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We could use a 129 percent raise, too 

Quote of the week

"Thank you, Arkansas."

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Mike Beebe, in his final weekly radio address to the state, wrapping up eight years in the governor's mansion. "I say farewell as your governor, but not goodbye as your friend and fellow Arkansan," he concluded. "Let's continue to move Arkansas forward, together."

At least there's no National Guard, yet

The Little Rock School District (LRSD) met with the State Board of Education (SBE) last week to discuss its six academically distressed schools. The SBE is mulling a takeover of the district, a drastic move advocated by many in the Little Rock business community. Attorney John Walker, the longtime advocate for African-American children in the LRSD, says a takeover would result in a new lawsuit. Tensions are high. At a later meeting of the LRSD board, a detail of 10 police officers were on hand in response to an alleged threat. (On what or whom was not stated.) The SBE will meet again on Jan. 28 to make a decision about the district's future.

Respect it or else

Congressman Steve Womack of Northwest Arkansas is again proposing a constitutional amendment to ban desecration of the American flag. The irony of trying to criminalize a form of free speech in order to "protect" American ideals should be obvious. (It's especially ill-timed in the wake of the Paris terrorist attack last week, in which Islamic fundamentalists murdered writers and cartoonists for mocking Islamic prophet Muhammad.) Free speech, including the offensive and obnoxious kind, is more sacred than any symbol.

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We could use a 129 percent raise, too

Former Attorney General Dustin McDaniel made about $73,000 a year in one of the most important elected offices in Arkansas. Is that too little to pay the state's top lawyer? Probably so; it's the lowest AG salary in the U.S. But should his successor's compensation be increased to $165,000? So said McDaniel in a letter to the just-created independent citizens commission that will set pay increases for elected officials. That would make the Arkansas AG's salary the third highest in the country, which would be fairly outrageous, considering the state's per-capita income ranks 48th nationwide.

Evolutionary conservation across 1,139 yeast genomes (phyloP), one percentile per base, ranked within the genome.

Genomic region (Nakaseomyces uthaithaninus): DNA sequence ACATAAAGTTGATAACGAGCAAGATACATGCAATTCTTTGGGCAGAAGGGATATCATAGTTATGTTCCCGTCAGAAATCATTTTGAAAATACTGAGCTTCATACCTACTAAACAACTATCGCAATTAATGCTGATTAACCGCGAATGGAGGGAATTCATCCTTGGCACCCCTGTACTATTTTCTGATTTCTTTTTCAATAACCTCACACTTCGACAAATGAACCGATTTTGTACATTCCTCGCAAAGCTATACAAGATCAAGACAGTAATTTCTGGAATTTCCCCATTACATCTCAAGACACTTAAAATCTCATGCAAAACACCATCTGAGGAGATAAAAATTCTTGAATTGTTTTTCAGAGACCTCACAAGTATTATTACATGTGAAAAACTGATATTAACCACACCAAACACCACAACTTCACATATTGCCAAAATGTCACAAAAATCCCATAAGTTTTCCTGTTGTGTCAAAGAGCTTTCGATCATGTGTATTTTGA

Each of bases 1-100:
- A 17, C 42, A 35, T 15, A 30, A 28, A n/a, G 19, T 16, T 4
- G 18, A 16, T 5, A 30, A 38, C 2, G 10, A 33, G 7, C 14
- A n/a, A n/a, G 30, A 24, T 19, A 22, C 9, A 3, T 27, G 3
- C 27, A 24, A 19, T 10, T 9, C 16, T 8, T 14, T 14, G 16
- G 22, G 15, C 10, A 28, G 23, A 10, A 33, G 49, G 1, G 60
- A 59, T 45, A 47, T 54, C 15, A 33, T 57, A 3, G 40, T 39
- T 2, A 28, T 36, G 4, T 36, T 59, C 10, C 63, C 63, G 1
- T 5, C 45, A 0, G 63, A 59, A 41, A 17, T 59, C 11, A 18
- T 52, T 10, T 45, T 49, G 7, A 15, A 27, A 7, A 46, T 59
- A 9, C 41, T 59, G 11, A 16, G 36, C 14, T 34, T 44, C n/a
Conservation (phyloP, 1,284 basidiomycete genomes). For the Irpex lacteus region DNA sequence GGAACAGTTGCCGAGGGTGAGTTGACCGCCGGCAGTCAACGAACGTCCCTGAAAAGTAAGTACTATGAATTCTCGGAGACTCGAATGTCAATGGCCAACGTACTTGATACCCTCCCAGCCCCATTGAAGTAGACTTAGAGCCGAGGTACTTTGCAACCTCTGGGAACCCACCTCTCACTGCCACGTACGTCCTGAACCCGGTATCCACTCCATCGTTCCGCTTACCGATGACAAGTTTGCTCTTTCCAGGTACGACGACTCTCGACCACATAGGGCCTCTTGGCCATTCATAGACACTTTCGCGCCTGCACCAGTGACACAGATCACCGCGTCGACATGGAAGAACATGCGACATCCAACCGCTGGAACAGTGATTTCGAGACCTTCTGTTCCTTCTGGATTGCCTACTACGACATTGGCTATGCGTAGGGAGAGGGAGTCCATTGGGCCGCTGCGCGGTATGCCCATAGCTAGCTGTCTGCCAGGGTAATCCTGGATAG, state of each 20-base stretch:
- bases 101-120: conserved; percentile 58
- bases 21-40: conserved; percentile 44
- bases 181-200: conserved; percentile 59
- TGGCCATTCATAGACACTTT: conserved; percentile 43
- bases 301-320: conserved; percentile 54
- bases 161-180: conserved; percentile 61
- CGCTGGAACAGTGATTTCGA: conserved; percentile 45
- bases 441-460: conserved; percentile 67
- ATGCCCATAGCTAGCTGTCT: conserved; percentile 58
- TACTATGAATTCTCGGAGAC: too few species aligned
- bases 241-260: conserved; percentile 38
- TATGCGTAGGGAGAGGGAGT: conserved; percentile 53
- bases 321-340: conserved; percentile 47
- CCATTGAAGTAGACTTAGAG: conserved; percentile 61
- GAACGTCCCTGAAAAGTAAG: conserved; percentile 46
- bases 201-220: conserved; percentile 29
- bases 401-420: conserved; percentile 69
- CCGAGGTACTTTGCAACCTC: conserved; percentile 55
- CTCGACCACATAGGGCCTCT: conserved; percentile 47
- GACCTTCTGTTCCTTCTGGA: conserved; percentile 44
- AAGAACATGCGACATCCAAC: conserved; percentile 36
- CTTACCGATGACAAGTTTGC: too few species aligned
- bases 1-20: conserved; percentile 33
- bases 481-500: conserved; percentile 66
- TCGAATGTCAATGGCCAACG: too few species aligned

Fall of the dome

In its day, the Village Shopping Center on University and Asher was one of the busiest commercial spots in Little Rock, but it's fallen into disrepair. An investment firm that purchased the property last week says it has plans for a "healing process" to revitalize the Village's 153,000 square feet of retail space. That includes demolition of the landmark domed building that once housed Cinema 150.

Meanwhile, elsewhere on University Ave...

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City Director Ken Richardson was arrested last weekend for driving drunk — he blew a .187 at the Pulaski County jail — and on a suspended license, no less. Richardson later issued an apology for letting down friends, family, the city of Little Rock and his colleagues on the Board. He said he was starting a "long journey" out of a "valley of darkness."

"I will get the help I need, and I will stay the course," Richardson wrote. "It will not be easy, but I am determined to do it."

Mike Maggio, by the numbers

In a development that could have repercussions throughout Arkansas politics former Circuit Judge Mike Maggio pleaded guilty last Friday to federal bribery charges in U.S. District Court. The charges concern a 2013 damages suit heard by Maggio when he was preparing to run for a seat on the Arkansas Court of Appeals.

$5.2 million: The amount in damages that a jury awarded to the family of Martha Bull, a woman who died due to neglect in a Greenbrier nursing home owned by businessman Michael Morton.

$1 million: The actual amount of the award, after Maggio reduced the jury's verdict by $4.2 million. He said at the time that the larger figure "shocked the conscience."

$24,000: According to the U.S. Attorney in the bribery case, the amount that Morton gave to several PACs in 2013 — PACs that would help fund Maggio's campaign. Text messages cited in court documents show that Maggio met with an intermediary — likely former Republican legislator Gilbert Baker — who "reminded Maggio that he would receive campaign financial support if he made the 'tough calls' while on the bench."

10: The maximum number of years in prison Maggio could receive, along with a fine of up to $250,000. No word yet on whether Morton and Baker could face charges as well.

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